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Compare 'To his coy mistress' and 'The ruined maid'.

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Introduction

Poetry coursework- to compare 'To his coy mistress' and 'The ruined maid'. In this essay I will look at the two poems, explore what the poems are about, look at the language and images used in them by the writers and then compare the two. 'The ruined maid' by Thomas Hardy is a conversation between two women; ''Melia', the ruined maid herself and another lady, her friend of whom she used to know when she lived in need. Melia's friend brings up all different points about Melia that have changed, for example the way she looks, 'now you've gay bracelets' and acts, ' you'd sigh and you'd sock' but Melia just says a few simple words in reply. 'To his coy mistress' by Andrew Marvell is a one sided argument and is about a man trying to persuade his mistress to lose her virginity with him before her looks and beauty start to go, as she gets older. He tries to persuade her to have sex with him by using flattery, humour and frightening, almost blackmailing her by describing different shocking images. Hardy writes 'The ruined maid' in an unusual way, one of which is not usually heard of, he writes it as if it was an actual informal conversation between two women. ...read more.

Middle

done without passing judgement or they could think that Melia was over confident in herself for what she had done, which is what I believe. I think that Hardy wrote the poem this way on purpose, so that people could make up their own minds of what to think of Melia and to see that being ruined isn't necessarily a bad thing, that they shouldn't pass judgement so quickly without knowing the full story. 'To his coy mistress' is written by Marvell in a tree part structure, one of which upper class school boys where taught in school as a good structure for speech writing as it is seen as impressive, where two statements are followed by a logical conclusion, a syllogistic framework, simplified by 'if', 'but' and 'so'. 'Had we world enough, and time, This coyness, lady were no crime' the man begins, meaning that if they did have all the time in the world then the coyness of the mistress wouldn't matter, however in time they will get older and less beautiful. 'Thy beauty shall no more be found' he continues explaining that they will get older, and then will not be as beautiful as they are now and says 'now let us sport us while we may' saying that they should just have sex now, before they get too old. ...read more.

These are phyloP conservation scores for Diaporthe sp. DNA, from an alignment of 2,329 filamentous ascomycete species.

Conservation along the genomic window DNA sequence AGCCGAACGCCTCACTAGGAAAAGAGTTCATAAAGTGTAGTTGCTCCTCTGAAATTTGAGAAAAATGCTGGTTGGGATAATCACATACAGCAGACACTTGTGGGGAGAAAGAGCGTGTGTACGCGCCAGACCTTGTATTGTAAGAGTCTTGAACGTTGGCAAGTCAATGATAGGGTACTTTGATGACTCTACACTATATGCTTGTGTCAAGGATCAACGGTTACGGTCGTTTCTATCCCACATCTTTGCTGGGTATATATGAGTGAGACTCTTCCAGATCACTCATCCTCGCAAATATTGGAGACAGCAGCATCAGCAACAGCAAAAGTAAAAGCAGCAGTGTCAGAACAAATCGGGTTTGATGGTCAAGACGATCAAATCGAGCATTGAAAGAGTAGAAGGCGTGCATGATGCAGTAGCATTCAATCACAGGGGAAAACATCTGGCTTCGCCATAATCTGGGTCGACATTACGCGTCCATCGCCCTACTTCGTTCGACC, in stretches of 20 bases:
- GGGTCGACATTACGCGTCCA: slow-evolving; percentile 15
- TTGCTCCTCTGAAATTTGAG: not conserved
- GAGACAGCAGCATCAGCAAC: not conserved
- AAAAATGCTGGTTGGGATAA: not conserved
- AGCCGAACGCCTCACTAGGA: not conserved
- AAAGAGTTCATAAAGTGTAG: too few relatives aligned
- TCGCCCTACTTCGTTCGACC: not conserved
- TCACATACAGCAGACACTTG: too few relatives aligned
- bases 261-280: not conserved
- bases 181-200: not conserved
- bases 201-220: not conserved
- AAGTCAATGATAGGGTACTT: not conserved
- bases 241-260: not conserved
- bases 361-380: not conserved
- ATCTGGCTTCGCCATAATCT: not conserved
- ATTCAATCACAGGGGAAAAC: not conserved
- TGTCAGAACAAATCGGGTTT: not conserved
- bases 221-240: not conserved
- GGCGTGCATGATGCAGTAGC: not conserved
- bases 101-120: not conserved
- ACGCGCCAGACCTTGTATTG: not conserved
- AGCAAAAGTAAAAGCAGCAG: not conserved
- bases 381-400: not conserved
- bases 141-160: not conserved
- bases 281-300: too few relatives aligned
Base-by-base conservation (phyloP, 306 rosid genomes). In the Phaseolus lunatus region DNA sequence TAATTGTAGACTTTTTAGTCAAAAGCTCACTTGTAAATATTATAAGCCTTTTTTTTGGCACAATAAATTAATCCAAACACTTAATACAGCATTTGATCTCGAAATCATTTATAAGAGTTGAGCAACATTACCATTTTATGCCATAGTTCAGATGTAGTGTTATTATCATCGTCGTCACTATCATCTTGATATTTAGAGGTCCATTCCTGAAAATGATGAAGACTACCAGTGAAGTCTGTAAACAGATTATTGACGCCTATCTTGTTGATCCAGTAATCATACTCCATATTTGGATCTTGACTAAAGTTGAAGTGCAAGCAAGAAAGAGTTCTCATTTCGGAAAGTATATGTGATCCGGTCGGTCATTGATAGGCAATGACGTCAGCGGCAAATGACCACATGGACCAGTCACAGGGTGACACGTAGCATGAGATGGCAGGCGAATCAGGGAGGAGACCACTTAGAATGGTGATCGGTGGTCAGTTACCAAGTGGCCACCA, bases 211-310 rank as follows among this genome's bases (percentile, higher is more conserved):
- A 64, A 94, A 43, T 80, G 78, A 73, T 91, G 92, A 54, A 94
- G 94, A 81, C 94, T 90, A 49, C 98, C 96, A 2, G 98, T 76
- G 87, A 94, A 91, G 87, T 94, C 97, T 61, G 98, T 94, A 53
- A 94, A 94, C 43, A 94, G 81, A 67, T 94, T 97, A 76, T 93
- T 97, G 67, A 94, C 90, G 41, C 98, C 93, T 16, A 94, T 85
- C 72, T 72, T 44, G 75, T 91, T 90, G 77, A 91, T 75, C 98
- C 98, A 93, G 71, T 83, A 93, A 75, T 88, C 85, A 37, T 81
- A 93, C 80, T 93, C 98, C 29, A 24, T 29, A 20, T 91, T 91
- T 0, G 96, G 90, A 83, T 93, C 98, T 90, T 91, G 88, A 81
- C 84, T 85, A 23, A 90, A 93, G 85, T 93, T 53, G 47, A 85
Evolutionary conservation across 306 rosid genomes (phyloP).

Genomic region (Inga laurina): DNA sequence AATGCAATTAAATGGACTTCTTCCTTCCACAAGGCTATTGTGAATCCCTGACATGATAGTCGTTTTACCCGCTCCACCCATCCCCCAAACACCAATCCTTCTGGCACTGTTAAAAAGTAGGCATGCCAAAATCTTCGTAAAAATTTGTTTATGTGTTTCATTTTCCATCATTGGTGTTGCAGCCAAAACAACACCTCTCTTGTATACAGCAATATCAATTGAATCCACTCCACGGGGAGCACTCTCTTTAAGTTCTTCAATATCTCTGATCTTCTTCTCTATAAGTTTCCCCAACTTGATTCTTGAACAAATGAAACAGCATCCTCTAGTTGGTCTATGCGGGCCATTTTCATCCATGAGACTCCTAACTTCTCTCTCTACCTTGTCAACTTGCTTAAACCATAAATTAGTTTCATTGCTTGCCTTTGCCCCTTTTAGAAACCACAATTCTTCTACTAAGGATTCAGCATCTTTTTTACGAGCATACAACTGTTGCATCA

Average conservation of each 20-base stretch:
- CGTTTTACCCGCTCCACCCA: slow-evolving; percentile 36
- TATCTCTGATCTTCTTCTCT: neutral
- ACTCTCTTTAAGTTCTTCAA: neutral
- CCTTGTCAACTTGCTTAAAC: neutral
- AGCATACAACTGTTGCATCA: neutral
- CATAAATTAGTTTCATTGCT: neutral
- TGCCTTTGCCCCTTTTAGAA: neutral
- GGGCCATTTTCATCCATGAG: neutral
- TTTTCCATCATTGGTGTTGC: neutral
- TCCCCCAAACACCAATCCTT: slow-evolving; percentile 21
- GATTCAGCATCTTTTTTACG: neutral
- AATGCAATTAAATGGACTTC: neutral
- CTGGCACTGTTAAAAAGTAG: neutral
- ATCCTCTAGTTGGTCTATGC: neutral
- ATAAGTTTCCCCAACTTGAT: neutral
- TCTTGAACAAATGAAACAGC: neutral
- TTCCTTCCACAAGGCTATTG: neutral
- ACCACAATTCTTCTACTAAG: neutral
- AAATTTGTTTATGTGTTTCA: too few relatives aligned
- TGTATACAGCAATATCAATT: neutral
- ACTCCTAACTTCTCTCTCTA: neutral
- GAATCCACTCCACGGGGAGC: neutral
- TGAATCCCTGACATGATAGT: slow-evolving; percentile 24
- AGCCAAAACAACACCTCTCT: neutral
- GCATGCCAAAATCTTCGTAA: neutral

Conclusion

'The ruined maid' however is a conversation between two friends, where one is stating how much she has become better of after having sex, being ruined. So it is almost as if the poems were 'before' and 'after' statements. In 'To his coy mistress' he is trying to persuade the woman into having sex, although it is obvious that she does not want to, as she would have known that it wasn't the best thing to do, that her marital status would have been in ruins, her reputation in tatters. However in 'The ruined maid' Melia had already have had sex and although her old life and the only way she knew was gone, she had gained a much better one, where although she is no longer of any marital value, she appears (unless it is just a cover) to be more polished and seems happier in general life. If you look at it in one way, 'The ruined maid' could be what could happen to the mistress in 'To his coy mistress'. It could be what happens to her if she goes through with the man's proposal so in conclusion, although the poems tell the tales of two different stories, they could easily be part of the same one, where 'The ruined maid' follows on from 'To his coy mistress'. ...read more.

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